This is a while loop.

Execution enters the loop without first checking to see if it is necessary.

 Recursive version (forward) [7/13]

 ``` 11 12 13 14 15 16 17 18 19 20 21 22 23 24 ``` ``` public static int numFives (double[] list) { int result = numFivesHelper (list, 0, 0); return result; } public static int numFivesHelper (double[] list, int i, int result) { if (i < list.length) { if (list[i] == 5) { result++; } result = numFivesHelper (list, i + 1, result); } return result; }```

For `[5,11,5,5]`, the computation is:

```// list[i..]==[5,11,5,5], result==0
//   list[i..]==[11,5,5], result==1
//      list[i..]==[5,5], result==1
//        list[i..]==[5], result==2
//         list[i..]==[], result==3```

The call/return pattern is:

```// call@3 ([5,11,5,5], 0)
//   call@4 ([11,5,5], 1)
//     call@5  ([5,5], 1)
//       call@6  ([5], 2)
//         call@7 ([], 3)
//         retn@7 ([], 3) : 3
//       retn@6  ([5], 2) : 3
//     retn@5  ([5,5], 1) : 3
//   retn@4 ([11,5,5], 1) : 3
// retn@3 ([5,11,5,5], 0) : 3```

(Abbreviating `list` and `i` as single parameter showing `list[i..]`.)

Converted to a recursive function.

Note that we do not mutate i in the helper

Note that computation goes forwards. We forget the old values of i as we go forward.

This kind of recursion is called tail recursion: the recursive call is the last thing the function does before it returns.

There is a one-to-one correspondence between loops and tail-recursive functions. We can mechanically convert between these to forms. Compilers do it all the time.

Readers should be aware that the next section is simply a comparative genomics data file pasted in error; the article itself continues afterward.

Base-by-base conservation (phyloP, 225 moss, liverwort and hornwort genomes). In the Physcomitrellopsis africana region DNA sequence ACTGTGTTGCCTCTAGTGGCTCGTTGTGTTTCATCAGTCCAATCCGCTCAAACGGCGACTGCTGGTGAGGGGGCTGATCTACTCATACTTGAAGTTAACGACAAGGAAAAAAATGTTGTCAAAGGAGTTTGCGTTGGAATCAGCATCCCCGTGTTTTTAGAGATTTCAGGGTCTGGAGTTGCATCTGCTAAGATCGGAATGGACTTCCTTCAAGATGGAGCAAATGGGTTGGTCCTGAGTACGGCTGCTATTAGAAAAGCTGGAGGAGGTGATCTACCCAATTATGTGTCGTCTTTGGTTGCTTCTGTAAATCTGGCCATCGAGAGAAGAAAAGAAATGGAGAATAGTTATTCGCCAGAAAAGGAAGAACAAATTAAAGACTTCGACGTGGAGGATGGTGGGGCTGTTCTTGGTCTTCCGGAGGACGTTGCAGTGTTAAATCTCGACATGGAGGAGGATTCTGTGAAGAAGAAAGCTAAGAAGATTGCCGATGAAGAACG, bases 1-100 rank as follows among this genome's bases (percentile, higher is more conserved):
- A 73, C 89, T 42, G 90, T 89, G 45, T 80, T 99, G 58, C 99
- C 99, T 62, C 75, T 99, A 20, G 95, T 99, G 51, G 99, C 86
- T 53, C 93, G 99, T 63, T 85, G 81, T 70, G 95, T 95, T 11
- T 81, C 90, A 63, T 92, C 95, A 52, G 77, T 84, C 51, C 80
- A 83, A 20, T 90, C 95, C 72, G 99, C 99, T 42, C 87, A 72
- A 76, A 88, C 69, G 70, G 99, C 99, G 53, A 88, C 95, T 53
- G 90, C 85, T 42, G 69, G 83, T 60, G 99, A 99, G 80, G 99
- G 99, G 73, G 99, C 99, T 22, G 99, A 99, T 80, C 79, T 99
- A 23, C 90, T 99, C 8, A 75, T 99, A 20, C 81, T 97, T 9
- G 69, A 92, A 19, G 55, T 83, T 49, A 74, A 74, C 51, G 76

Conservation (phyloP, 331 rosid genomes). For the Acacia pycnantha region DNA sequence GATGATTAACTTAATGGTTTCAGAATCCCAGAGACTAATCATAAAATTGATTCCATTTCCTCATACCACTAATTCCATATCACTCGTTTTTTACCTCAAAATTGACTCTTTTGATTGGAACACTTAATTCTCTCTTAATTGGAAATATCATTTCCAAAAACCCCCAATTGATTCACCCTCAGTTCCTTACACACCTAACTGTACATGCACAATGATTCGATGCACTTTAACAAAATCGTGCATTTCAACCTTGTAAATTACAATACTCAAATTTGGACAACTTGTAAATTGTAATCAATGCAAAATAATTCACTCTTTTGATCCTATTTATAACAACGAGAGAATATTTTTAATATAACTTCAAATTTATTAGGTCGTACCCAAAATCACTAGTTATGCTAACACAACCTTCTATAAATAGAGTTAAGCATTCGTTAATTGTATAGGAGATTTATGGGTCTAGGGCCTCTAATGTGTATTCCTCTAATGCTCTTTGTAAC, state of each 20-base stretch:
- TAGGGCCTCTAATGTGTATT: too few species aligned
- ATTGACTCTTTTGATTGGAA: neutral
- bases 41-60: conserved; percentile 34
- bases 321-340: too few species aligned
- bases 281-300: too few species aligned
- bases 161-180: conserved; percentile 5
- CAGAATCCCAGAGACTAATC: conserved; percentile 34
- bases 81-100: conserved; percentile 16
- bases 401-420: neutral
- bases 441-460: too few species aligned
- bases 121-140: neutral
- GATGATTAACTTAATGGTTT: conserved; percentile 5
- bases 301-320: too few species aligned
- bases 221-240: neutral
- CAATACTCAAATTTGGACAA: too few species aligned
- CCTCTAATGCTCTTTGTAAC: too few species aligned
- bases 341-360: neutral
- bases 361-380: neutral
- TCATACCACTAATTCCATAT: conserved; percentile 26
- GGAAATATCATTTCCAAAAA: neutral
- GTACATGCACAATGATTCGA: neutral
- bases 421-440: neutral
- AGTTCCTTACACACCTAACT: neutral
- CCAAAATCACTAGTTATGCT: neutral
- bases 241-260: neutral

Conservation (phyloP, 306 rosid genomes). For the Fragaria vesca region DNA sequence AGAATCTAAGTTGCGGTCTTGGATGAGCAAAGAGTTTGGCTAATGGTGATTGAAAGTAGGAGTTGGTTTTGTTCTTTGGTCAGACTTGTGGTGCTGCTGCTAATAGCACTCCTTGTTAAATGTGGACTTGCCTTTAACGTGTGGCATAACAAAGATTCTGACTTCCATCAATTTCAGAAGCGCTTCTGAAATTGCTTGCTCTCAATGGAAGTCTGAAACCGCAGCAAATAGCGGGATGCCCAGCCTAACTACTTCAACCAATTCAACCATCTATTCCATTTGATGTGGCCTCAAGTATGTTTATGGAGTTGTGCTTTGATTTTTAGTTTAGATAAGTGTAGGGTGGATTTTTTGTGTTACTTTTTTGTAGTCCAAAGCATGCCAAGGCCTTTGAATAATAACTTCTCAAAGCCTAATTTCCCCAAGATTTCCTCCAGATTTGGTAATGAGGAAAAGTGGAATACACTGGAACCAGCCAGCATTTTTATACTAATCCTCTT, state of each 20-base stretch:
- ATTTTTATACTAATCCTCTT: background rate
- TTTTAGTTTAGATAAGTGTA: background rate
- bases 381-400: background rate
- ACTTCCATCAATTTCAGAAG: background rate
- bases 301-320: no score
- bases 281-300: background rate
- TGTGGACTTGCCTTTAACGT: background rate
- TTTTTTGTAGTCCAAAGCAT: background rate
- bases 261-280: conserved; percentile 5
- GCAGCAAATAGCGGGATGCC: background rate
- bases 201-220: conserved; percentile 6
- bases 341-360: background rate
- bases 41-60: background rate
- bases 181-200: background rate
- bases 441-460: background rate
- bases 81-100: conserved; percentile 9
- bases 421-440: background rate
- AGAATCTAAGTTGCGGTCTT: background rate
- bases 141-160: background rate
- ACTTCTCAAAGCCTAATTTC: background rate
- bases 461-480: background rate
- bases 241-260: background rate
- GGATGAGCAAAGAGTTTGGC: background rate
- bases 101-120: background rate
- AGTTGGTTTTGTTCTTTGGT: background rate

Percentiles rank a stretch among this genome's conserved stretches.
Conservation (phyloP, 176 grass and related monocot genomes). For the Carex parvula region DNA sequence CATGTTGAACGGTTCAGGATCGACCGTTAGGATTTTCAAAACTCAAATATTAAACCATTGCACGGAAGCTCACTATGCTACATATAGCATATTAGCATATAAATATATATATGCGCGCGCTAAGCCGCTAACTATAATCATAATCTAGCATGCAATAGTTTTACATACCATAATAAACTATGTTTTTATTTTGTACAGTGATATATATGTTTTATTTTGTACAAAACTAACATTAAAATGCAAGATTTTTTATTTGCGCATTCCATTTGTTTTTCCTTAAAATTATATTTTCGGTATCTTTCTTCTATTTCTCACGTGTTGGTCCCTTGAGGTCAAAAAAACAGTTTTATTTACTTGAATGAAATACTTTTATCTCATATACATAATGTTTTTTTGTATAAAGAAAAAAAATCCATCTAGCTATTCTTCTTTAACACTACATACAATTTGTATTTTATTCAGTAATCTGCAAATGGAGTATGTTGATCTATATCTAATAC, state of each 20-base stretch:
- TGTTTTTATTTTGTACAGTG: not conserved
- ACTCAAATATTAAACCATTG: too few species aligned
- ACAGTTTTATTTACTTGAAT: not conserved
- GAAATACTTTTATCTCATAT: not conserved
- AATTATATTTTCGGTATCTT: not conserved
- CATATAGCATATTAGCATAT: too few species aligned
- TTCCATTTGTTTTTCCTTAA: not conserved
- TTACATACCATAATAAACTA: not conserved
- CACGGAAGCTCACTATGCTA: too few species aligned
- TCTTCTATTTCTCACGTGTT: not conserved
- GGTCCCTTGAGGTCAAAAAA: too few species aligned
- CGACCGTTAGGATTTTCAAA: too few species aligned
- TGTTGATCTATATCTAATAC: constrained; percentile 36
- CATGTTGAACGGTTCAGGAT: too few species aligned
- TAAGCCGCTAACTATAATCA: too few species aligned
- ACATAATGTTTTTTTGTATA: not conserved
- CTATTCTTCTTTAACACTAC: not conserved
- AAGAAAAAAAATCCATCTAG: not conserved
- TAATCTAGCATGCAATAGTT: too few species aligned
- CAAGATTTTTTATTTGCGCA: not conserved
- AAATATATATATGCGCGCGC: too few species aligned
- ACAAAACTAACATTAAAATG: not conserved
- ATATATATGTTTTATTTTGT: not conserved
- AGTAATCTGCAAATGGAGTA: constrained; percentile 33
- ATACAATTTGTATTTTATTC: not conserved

Recursive version (backward) [8/13]

 ``` 11 12 13 14 15 16 17 18 19 20 21 22 23 24 25 ``` ``` public static int numFives (double[] list) { int result = numFivesHelper (list, 0); return result; } public static int numFivesHelper (double[] list, int i) { int result = 0; if (i < list.length) { result = numFivesHelper (list, i + 1); if (list[i] == 5) { result++; } } return result; }```

For `[5,11,5,5]`, the computation is:

```//         list[i..]==[], result==0
//        list[i..]==[5], result==1
//      list[i..]==[5,5], result==2
//   list[i..]==[11,5,5], result==2
// list[i..]==[5,11,5,5], result==3```

The call/return pattern is:

```// call@3 ([5,11,5,5])
//   call@4 ([11,5,5])
//     call@5  ([5,5])
//       call@6  ([5])
//         call@7 ([])
//         retn@7 ([]) : 0
//       retn@6  ([5]) : 1
//     retn@5  ([5,5]) : 2
//   retn@4 ([11,5,5]) : 2
// retn@3 ([5,11,5,5]) : 3```

The recursive call here is often referred to as the leap of faith.

 Backwards and forwards [9/13]

 ``` 11 12 13 14 15 16 17 18 19 20 21 22 ``` ``` public static double sumUntil (double val, double[] list) { double result = sumUntilHelper (val, list, 0); return result; } public static double sumUntilHelper (double val, double[] list, int i) { double result = 0; if (i < list.length && list[i] != val) { result = sumUntilHelper (val, list, i + 1); result = result + list[i]; } return result; }```

It is common for recursive functions to do work both forwards and backwards.

For `val==5`, `list==[11,21,31,5,41]`, the call tree is

```call@3 (5, [11,21,31,5,41])
call@4 (5, [21,31,5,41])
call@5 (5, [31,5,41])
call@6 (5, [5,41])
ret@6 (5, [5,41]) : 0
ret@5 (5, [31,5,41]) : 31
ret@4 (5, [21,31,5,41]) : 52
ret@3 (5, [11,21,31,5,41]) : 63
```

Here is the complete starter code for this example: